Oregon Gubernatorial Race Takes Shape

This article provides a pretty good summary of the exciting six-person guberatorial contest going on in Oregon this year, though it’s main focus seems to be the impact of Constitution Party candidate Mary Starrett. However, it seems likely that independent State Senator Ben Westlund will be the candidate to watch in this race.

From KATU...

Oregon’s fall gubernatorial race is shaping up to be one of the most crowded in years with the addition of several minor party candidates, including a veteran broadcaster and strident abortion foe who could spell trouble for Republican Ron Saxton.

Mary Starrett, the Constitution Party’s nominee, says she’s running as the only “true pro-life candidate,” a claim that dismays other abortion opponents who are backing Saxton in hopes of putting a Republican in the Oregon governor’s office for the first time in 20 years.

Two other minor party candidates are running - the Libertarian Party’s Richard Morley and Pacific Green Party candidate Joe Keating - and they could peel away votes as well from either Saxton or Democratic Gov. Ted Kulongoski.

Another wild card in the race is state Sen. Ben Westlund, an independent from Bend who is gathering petition signatures to put his name on the fall ballot.

Starrett’s nomination last weekend as the Constitution Party’s gubernatorial candidate is the latest wrinkle in a six-way race that could be one of the most complex political contests in recent Oregon history.

There also were six candidates in the 1998 governor’s race, but then-Democratic Gov. John Kitzhaber coasted to victory over a field of largely unknown challengers.

The staunchly conservative Starrett makes no bones about the fact she’s seeking support from anti-abortion social conservatives - people who usually vote Republican - and that in doing so she could take votes away from Saxton.

The former TV personality and radio talk show host contends Saxton is a “pro-abortion” candidate - even though Saxton has said he favors a ban on so-called partial birth abortions and supports a law requiring parents to be notified before a teen can have an abortion.

Saxton won’t support an outright ban on abortion, Starrett said, “so why should pro-life voters be forced to vote for someone who supports something they find abhorrent?”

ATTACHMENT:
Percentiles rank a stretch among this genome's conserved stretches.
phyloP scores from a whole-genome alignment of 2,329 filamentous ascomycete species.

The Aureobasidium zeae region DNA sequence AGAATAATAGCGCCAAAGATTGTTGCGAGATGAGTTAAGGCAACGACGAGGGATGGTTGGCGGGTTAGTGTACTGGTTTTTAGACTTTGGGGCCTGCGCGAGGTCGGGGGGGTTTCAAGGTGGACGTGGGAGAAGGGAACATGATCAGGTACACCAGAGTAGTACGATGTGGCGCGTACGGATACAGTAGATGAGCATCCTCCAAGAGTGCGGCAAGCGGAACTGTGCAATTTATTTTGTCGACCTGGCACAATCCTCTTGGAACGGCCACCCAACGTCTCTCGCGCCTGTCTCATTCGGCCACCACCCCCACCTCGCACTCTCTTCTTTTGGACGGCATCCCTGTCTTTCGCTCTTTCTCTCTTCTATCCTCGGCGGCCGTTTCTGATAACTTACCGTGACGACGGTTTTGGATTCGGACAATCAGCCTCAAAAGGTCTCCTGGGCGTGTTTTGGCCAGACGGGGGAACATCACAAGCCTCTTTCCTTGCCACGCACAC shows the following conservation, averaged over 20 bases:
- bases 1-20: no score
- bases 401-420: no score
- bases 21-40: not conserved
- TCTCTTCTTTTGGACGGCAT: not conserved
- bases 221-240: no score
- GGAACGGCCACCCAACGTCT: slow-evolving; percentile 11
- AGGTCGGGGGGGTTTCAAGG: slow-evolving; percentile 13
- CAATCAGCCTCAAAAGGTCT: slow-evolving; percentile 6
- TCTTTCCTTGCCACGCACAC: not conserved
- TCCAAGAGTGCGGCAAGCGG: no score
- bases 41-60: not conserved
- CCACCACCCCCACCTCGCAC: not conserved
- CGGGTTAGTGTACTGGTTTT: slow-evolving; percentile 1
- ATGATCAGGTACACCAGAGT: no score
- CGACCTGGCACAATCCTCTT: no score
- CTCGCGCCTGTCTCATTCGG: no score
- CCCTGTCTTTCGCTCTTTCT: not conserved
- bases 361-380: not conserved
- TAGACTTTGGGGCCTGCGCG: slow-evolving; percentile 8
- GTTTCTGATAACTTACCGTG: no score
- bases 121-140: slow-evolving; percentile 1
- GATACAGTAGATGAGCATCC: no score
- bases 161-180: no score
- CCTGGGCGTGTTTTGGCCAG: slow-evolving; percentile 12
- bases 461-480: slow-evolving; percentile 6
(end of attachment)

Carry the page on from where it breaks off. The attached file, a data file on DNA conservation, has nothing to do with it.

But Tim Nashif, who publishes a Christian voting guide and led the successful 2004 initiative campaign to ban gay marriage in Oregon, said mainstream anti-abortion groups such as Oregon Right to Life are comfortable backing Saxton. Starrett is only seeking to derail Saxton’s bid for the governor’s office, Nashif said.

“She is looking around for disgruntled people and trying to convince them that she can actually win, when she knows she can’t,” said Nashif, who is supporting Saxton’s candidacy. “She is just trying to be a spoiler.”

Political analyst Jim Moore said he thinks Starrett will draw votes from ardent abortion opponents but that most social conservatives likely will back Saxton.

“The main anti-abortion groups have come out in favor of Ron Saxton, because even though he is not 100 percent in line with their views, they strongly want a Republican governor,” said Moore, who teaches political science at Pacific University in Forest Grove.

The other minor contenders - the Libertarians’ Morley and the Pacific Green’s Keating - could also siphon votes from the major-party contenders. But they say they are not trying to deep-six one particular election opponent or the other.

Morley, who ran for secretary of state in 2004, said the governor’s race will help move a policy message and highlight the party’s stands.

He said Libertarians want to protect people from unwarranted searches and eavesdropping, reduce the size of government and keep it out of people’s personal lives. As an example, he said, government shouldn’t stand in the way if a same-sex couple wants civil union status.

“Our campaign is going to be based on those concepts,” Morley said.

Keating, a longtime environmental activist, said he’s running against “all the candidates,” because they aren’t really addressing the issues facing Oregon and the nation.

“In this race, I’m the only peace candidate, I’m the only environmental candidate, and I’m the only social justice candidate,” said Keating, who ran against Democratic U.S. Rep. Earl Blumenauer in 1996 on the Pacific Party ticket.

Portland pollster Adam Davis gives a slight edge to Kulongoski at this point, but says that with such a large field of candidates, and months to go before the election, it remains one of the most volatile and unpredictable races he’s seen.

Davis is willing to make one prediction, though - that the ultimate winner will do so with less than a majority of the votes cast, probably 40 percent or less.

“It’s going to be a fascinating, hard-fought campaign,” he said.

4 Responses to “Oregon Gubernatorial Race Takes Shape”

  1. Jason Says:

    I’m interested to see how Starrett does in the race. If she can ever get out of the gate—I mean with substantial momentum from more than just ardent pro-lifers, and establish herself within the conservative community, she could be fun to watch. There is a chance she could take a lot of the state.

    The lady has class, charisma, and “that presence” to be an effective speaker and candidate along with the fact that she is already known through out the state; makes her an interesting candidate. I hope that her resources and funding are there and in place because she is going to need every bit and probably more.

  2. Freelancer Says:

    Yeah. She doesn’t present herself as some sort of nut. She actually looks gubenatorial. :) I’m actually excited about tracking her candidacy.

  3. Chris Campbell Says:

    Go Mary

  4. Centrist Dem Chris Says:

    Go Ben!

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